Ireland, has taken the top spot in the 'Fitting-in' category of the 2019 Annual Global Retirement Index, scoring 98 out of 100.
“Fitting in isn’t just about making friends with locals and expats,” says Jennifer Stevens International Living’s Executive Editor. “It’s also about feeling at home.
According to the judges:
'Ireland really is just how folks imagine—green fields are hemmed with little stone walls, cheery farmers wave from tractors, and narrow lanes are the haunt of stray sheep and cows. You are never far from a beach, a fishing spot, a golf course, or a literary gathering.
It comes with a storybook landscape of castles, sheer cliffs, and swans gliding across looking-glass lakes. There are old-fashioned horse fairs, cozy pubs where fiddle music rings out into the night, and seaside towns with houses painted all shades of the rainbow. But it’s the people that make it distinct—full of mirth and music.
“Along its southern reaches is the Dingle Peninsula, the westernmost tip of Ireland,” says Judy Garrison, IL contributor who highly recommends Dingle in County Kerry as one of the most welcoming places to sample authentic Ireland.
“Hearts began to melt, when in 1970, the movie Ryan’s Daughter acquainted the world with its shore of lush landscapes and jagged coastlines. And then there was Far and Away, and soon, the world couldn’t help falling in love with this emerald gem.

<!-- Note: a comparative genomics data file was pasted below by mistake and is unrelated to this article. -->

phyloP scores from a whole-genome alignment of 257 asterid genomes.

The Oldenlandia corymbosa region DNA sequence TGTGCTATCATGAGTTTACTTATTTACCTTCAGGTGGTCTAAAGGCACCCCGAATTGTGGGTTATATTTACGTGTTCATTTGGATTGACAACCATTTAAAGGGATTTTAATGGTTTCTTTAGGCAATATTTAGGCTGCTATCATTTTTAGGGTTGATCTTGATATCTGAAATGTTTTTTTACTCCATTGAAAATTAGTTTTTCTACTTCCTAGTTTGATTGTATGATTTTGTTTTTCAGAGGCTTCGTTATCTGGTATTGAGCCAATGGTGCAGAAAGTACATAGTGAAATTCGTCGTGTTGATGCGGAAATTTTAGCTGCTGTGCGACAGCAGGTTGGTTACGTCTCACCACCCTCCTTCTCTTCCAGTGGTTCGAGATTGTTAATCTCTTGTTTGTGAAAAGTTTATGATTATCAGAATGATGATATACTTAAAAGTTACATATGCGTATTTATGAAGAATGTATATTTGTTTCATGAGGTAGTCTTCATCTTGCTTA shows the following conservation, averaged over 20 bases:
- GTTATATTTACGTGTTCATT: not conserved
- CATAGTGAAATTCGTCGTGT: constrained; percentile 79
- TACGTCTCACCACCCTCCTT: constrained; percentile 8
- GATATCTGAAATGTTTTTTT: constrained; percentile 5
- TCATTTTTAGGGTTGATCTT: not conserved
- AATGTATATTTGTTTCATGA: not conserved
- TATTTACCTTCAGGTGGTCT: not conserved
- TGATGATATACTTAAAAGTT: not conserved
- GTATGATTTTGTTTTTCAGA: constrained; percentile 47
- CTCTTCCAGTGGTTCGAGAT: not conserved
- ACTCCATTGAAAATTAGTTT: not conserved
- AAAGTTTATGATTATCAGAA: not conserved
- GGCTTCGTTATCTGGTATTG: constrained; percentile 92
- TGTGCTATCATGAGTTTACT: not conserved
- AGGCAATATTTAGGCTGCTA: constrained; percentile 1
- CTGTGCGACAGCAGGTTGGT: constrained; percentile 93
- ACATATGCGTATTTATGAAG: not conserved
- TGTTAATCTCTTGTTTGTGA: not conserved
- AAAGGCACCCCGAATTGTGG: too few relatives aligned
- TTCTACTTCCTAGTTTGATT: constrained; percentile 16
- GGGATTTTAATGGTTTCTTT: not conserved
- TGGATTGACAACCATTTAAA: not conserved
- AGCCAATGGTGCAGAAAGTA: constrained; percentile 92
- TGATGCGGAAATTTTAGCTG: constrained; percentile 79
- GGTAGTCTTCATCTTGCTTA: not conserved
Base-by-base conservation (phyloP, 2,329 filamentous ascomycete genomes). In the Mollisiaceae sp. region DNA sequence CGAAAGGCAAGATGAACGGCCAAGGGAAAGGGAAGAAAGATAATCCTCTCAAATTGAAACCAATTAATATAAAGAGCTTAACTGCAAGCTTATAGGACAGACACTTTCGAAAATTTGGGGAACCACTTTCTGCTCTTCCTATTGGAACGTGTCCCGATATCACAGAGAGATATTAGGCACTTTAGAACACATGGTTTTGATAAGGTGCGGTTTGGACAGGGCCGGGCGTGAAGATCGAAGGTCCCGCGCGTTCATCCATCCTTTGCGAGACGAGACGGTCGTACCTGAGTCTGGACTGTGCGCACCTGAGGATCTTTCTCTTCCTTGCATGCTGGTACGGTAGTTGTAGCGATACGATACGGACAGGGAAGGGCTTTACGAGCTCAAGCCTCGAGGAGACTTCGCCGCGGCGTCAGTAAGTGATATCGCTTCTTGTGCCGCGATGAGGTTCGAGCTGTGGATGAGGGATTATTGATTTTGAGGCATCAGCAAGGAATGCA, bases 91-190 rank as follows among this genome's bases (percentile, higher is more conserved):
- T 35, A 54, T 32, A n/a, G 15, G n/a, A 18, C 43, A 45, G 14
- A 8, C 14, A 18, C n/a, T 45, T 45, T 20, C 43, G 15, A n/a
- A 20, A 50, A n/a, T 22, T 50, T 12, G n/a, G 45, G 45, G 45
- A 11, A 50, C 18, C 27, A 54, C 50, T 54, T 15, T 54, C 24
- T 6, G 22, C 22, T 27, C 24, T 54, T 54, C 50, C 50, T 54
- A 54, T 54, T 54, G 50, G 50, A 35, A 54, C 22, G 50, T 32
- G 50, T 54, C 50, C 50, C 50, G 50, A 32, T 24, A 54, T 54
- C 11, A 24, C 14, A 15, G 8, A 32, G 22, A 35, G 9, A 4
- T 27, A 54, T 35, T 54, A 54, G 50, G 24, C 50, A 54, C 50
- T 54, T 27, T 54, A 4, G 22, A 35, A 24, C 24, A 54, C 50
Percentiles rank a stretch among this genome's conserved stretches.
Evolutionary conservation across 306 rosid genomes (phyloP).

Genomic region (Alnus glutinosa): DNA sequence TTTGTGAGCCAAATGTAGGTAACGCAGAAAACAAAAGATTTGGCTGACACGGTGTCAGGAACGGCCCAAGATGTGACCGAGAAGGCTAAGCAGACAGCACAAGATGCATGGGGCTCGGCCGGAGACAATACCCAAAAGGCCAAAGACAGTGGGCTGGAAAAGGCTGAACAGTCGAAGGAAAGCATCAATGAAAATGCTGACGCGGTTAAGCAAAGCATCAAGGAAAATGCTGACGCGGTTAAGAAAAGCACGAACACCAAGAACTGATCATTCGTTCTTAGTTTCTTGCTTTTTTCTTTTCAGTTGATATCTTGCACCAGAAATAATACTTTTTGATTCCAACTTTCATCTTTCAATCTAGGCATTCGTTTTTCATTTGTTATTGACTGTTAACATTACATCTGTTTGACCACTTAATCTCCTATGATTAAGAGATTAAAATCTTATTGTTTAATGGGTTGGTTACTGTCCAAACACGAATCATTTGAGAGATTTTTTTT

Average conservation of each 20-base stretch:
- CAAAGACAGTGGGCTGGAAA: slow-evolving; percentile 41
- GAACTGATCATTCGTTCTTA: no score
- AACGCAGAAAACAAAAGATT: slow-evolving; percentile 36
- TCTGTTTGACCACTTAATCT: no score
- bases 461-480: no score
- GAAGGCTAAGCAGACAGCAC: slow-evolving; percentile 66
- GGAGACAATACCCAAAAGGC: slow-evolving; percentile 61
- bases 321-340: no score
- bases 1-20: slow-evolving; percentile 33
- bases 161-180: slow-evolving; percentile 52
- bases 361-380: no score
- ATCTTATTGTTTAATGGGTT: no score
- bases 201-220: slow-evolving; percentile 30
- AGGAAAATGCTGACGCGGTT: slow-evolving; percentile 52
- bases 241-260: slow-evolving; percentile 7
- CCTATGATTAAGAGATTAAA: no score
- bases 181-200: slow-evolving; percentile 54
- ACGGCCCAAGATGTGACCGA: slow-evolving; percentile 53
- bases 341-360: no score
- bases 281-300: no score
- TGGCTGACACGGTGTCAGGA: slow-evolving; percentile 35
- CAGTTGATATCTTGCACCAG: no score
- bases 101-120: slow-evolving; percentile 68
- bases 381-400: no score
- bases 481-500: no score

“With over 30 pubs on the Dingle Peninsula, you’ll never go thirsty. Make your first pint (remember it takes about three minutes to pour a perfect pint—and a pint is always a dark stout Guinness unless you ask for something different) at the South Pole Inn in the tiny village of Annascaul, County Kerry. Antarctic explorer Tom Crean and his wife opened the famed pub in 1927.
“Inside the intimate pub, a sizzling coal fireplace and warm handshakes greet visitors, walls and shelves are dressed with historical artifacts of Crean’s South Pole journeys. Look for the bright sea blue building.”
The culture and tradition passed down through the generations makes Ireland special.
“No visit to Ireland is complete without bringing home traditional Aran wool,” says Garrison. “Named for the islands off the coast of County Galway, the Aran wool sweater, a symbol of Irish heritage, has been worn by fishermen and farmers for generations. Each stitch weaves the family legacy of an Irish clan, and owning an Aran Sweater is an acquisition that will stand the test of time and cold weather.”